“Qatar is a small economy…the bigger banks are looking at other markets,” said Janany Vamadeva, banking analyst at HC Brokerage, adding that Qatari companies would also be best positioned to raise money in current capital markets.

(Reporting by Frederik Richter and Shaheen Pasha; Editing by Dinesh Nair and Louise Heavens)

12-18

Sukuk Market Starved of Benchmark Sovereign

March 25, 2010 by · Leave a Comment 

By Carolyn Cohn and Shaheen Pasha

LONDON/DUBAI, March 23 (Reuters) – Sovereign borrowing still eludes the Islamic bond, or sukuk, market, leaving investors hungry for a benchmark issue to reinvigorate trading after the credit crunch and the Dubai World crisis.

Where issuance from euro zone and emerging market borrowers in 2010 has been fast and furious, with emerging market borrowers alone issuing over $50 billion, there have been no sovereign sukuk issues at all.

Only one international sukuk has been issued so far this year, a $450 million Islamic bond for Saudi property developer Dar al-Arkan.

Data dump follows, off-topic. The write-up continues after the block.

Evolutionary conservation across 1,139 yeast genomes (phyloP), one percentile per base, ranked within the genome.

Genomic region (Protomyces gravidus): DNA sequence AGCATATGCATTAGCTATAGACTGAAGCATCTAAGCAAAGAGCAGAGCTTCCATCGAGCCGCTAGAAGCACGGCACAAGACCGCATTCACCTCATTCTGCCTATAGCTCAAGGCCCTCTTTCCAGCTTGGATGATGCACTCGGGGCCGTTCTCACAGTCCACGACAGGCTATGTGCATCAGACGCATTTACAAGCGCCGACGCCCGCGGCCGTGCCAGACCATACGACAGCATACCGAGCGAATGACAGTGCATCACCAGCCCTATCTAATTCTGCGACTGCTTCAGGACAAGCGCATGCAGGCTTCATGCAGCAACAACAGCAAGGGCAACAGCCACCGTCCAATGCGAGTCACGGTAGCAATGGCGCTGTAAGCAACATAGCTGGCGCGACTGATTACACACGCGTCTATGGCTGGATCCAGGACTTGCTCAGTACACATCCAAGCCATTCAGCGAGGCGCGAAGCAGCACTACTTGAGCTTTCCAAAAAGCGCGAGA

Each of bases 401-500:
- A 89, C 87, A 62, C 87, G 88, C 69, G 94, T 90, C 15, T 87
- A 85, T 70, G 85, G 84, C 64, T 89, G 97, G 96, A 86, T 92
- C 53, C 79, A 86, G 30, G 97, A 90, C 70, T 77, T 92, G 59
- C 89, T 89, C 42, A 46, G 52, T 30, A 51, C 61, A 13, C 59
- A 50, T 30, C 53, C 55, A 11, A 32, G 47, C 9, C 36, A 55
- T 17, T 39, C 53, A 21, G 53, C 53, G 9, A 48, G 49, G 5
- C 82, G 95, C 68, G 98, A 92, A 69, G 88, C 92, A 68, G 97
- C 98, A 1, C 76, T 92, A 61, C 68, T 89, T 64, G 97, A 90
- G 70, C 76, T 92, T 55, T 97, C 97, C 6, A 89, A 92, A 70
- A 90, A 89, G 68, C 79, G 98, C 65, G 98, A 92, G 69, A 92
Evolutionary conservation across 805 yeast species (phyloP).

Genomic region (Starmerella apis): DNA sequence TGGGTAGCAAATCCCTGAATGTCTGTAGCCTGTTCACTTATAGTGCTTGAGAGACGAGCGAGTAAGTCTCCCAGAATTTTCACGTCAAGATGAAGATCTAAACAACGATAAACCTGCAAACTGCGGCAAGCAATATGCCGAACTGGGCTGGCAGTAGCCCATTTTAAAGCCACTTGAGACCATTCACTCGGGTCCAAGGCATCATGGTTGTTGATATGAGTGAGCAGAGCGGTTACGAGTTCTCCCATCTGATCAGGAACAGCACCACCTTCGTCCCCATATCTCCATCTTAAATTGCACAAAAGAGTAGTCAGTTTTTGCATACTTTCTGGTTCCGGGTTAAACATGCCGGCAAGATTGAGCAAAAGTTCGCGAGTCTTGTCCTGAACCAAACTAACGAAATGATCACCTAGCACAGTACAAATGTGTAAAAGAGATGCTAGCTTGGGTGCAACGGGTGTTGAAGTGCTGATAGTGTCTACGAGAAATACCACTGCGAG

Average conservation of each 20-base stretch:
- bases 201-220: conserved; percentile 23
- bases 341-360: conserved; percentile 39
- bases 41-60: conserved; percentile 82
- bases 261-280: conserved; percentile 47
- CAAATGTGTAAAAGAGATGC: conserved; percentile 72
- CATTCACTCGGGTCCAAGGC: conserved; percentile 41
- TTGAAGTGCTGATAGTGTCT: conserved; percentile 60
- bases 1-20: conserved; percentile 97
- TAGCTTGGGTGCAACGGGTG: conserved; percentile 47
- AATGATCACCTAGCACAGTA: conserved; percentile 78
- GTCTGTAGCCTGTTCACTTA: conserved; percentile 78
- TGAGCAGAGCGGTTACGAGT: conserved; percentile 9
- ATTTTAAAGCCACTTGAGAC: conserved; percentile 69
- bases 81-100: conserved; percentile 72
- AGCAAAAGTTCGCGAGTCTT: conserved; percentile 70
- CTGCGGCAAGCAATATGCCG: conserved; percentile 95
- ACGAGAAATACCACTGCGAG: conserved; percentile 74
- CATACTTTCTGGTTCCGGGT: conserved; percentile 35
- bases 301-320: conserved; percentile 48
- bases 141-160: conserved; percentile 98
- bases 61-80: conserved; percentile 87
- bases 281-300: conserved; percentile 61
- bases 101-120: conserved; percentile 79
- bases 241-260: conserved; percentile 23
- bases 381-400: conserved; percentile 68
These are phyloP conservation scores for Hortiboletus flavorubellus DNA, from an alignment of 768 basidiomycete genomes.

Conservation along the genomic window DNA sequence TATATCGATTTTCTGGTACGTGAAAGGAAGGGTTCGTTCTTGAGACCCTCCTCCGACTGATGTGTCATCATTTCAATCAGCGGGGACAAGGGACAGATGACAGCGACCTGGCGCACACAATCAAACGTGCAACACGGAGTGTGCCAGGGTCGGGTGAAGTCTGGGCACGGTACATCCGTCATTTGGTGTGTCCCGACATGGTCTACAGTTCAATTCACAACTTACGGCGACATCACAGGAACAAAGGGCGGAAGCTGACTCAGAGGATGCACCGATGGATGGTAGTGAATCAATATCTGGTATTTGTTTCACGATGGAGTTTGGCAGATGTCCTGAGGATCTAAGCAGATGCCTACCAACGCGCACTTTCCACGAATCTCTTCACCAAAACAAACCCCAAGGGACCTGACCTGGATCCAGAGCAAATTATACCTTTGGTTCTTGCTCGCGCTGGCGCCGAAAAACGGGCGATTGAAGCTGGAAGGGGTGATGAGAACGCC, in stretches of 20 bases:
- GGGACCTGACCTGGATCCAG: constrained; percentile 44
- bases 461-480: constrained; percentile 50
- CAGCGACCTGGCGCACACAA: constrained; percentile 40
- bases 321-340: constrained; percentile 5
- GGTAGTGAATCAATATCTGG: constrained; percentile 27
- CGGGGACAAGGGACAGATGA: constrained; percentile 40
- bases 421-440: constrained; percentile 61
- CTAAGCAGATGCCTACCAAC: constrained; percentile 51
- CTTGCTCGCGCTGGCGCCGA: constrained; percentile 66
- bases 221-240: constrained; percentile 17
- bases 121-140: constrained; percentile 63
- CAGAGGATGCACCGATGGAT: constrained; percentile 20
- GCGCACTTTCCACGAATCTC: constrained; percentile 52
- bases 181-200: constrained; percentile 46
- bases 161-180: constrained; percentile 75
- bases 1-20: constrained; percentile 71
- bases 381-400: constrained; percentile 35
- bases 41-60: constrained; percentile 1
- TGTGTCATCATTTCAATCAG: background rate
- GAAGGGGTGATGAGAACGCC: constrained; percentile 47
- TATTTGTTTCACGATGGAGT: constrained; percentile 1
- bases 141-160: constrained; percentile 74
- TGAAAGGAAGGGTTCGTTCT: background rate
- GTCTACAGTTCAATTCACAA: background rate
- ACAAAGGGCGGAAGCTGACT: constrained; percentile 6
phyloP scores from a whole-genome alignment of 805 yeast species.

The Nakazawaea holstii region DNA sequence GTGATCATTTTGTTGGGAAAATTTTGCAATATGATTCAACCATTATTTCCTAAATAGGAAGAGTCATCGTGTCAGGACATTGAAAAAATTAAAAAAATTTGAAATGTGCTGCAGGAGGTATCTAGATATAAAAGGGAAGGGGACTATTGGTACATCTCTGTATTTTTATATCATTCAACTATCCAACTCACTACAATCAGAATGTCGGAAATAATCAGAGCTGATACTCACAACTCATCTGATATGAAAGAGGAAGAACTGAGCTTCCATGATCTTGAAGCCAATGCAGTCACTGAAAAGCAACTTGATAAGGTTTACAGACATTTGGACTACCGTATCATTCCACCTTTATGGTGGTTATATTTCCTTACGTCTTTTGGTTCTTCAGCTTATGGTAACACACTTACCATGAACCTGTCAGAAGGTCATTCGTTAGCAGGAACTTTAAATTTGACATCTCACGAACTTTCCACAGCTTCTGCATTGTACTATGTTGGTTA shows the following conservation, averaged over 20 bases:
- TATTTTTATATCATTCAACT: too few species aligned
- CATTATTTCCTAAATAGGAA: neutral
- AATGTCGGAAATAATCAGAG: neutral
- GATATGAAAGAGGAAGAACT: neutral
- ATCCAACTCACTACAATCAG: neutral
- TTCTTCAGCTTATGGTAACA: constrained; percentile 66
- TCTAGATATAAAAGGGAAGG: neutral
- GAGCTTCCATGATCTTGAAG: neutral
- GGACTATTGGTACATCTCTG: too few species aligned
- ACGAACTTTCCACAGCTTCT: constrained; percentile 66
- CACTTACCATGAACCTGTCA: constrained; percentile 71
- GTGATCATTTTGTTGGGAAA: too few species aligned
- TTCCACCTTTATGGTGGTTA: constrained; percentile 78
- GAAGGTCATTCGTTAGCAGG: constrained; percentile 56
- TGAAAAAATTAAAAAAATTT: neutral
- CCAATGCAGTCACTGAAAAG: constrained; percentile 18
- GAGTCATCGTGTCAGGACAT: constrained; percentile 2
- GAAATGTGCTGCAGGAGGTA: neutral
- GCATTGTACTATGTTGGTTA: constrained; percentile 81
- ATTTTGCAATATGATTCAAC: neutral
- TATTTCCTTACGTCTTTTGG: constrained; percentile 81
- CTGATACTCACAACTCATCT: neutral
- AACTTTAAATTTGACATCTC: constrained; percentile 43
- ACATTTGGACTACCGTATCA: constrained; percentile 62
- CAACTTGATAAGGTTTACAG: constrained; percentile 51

A resolution of debt woes at state-owned Dubai World, the mounting of domestic regulatory hurdles for issuers and improved liquidity could bring sovereigns to the sukuk market from around the third quarter.

But for now borrowers have been deterred by thin trading, the extra premium which borrowers have to pay to attract investors into this relatively small and specialist market, question marks over sovereign guarantees and regulatory conundrums.

“There is genuine need for issuance,” said Muneer Khan, partner and head of Islamic finance at law firm Simmons & Simmons in Dubai.

“Government-related issuances and good credit corporate issuances can often open the gates for further corporates.”

A sukuk is similar to a bond but complies with Islamic law, which prohibits the charging or payment of interest.